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Old 03-14-2014, 09:25 AM   #15
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I would not worry a bit.
I towed a 5600 lbs RV with a 2.9L Ranger for 3 years and it had 100k when I bought and got $1500 less then I bought it for when I traded it in with 200k.
My friend towed a 6500 lbs RV with his Dakota 3.9L with 60k for 3 years also with no issues.

It's how you drive that is important, not what you drive.
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Old 03-14-2014, 09:40 AM   #16
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Originally Posted by gggplaya View Post
For 2003, looks like a 3.92 axle ratio was an option. I'd probably get that installed if you plan on doing extensive towing. Here's the reference: 2002 Dodge Ram 1500, 2500, and 3500 specifications

The best place is probably to take it down to a 4x4 specialty offroad shop or driveline shop that does these types of replacements often. It takes some shimming and spacing to get it just right. In total with parts it'll probably cost about $1000 for a 4wd. If you take it to the dealer, they'll charge you about $1500 for both sets of ring and pinions alone, tack a few hours of labor on top of that.
This is actually a good plan. Lower gearing makes a huge difference in how they pull.

It didn't look like a 4x4, so just one diff. Another alternative may be a complete axle from a wrecking yard. Might get one to swap out for a few hundred bucks. BTW, the differential needs an oil change for towing too.

I did a gear change on a jeep to run big tires. Had a Dana 44 built for the rear with a locker, got a D-30 front take-out from a 4cyl since they had lower gearing. So 4:11's front and back. I had less than a grand in it to do both ends.
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Old 03-14-2014, 12:21 PM   #17
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Yea, if it's just a 2WD, then you just need to do the rear axle which is much easier and cheaper since the front is more labor intensive. The rear is pretty easy, maybe an hour or 2 of labor cost and $200-300 for the ring and pinion set. Definitely well worth the upgrade if you plan on doing extensive towing.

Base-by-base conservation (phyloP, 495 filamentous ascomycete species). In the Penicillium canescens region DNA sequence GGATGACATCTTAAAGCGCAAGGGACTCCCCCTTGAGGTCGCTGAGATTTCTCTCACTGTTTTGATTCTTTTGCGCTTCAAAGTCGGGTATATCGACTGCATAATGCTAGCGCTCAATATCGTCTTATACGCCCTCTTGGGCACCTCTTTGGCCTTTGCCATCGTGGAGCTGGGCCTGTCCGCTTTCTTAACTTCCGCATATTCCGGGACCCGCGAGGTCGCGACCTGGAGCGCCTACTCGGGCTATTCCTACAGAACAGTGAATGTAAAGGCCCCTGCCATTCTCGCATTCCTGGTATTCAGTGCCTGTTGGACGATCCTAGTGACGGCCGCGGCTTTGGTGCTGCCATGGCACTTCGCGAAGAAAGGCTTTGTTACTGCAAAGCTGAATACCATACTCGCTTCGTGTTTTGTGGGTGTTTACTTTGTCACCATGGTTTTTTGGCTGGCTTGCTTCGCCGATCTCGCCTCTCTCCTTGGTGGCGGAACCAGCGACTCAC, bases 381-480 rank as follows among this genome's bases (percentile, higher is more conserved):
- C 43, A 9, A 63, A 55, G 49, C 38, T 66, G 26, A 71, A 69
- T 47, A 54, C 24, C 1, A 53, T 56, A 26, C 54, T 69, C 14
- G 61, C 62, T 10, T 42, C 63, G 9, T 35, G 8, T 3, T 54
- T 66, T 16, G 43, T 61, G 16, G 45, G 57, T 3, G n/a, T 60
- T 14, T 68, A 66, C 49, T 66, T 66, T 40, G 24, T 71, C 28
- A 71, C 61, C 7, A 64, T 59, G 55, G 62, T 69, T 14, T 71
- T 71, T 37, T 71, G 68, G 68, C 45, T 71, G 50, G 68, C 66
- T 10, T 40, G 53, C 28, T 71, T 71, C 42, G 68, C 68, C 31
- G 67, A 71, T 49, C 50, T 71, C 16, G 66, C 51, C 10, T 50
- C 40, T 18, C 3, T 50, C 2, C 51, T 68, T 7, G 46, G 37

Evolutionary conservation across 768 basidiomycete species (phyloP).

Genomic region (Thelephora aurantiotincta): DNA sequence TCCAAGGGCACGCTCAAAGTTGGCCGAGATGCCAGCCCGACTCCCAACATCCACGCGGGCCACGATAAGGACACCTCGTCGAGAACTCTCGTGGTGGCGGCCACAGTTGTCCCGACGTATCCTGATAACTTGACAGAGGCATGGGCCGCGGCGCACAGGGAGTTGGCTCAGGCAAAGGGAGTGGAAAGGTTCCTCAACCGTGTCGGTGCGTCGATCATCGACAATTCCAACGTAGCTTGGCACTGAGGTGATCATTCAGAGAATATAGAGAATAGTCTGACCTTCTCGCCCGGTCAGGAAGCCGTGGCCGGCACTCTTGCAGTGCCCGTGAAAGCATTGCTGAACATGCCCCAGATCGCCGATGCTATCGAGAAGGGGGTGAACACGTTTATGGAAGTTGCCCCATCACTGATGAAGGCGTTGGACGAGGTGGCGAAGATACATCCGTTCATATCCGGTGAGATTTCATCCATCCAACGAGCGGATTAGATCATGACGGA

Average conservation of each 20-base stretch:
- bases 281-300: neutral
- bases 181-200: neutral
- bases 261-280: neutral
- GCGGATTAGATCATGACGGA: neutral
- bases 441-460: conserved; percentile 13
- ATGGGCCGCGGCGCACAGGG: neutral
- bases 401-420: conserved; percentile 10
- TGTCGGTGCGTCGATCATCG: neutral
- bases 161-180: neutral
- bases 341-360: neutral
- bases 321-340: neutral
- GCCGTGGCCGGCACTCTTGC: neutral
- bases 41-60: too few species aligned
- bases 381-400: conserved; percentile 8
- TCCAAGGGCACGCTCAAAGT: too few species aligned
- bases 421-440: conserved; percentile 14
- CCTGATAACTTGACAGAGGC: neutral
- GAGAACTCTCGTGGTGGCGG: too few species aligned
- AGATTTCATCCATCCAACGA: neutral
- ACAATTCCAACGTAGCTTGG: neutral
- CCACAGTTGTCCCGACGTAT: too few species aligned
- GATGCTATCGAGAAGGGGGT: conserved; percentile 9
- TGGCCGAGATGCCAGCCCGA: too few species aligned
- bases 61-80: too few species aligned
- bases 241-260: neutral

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Old 03-14-2014, 12:37 PM   #18
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Can't I just leave it as it is (3.55)?
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Old 03-14-2014, 01:22 PM   #19
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You really need to do some testing. Rent a trailer before you buy one. Try it out. Rent a couple of them at different sizes/weights. See how it does.

Do you need to climb mountain passes in your travels?

A lower differential gear ratio gives the drivetrain better leverage against the weight. Especially starting and for climbing grades.
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Old 03-14-2014, 02:03 PM   #20
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A numerically higher ratio means the engine will spin so many times more per full revolution at the wheels. Overall it will shorten all of your gears to work within a smaller range. So each gear will climb less mph per gear but give you a better torque spread for pulling your load. The tachometer will climb much faster because the gear is shorter, the shifts will happen much faster, and keep you in your power band for overall much longer than a numerically lower gear ratio.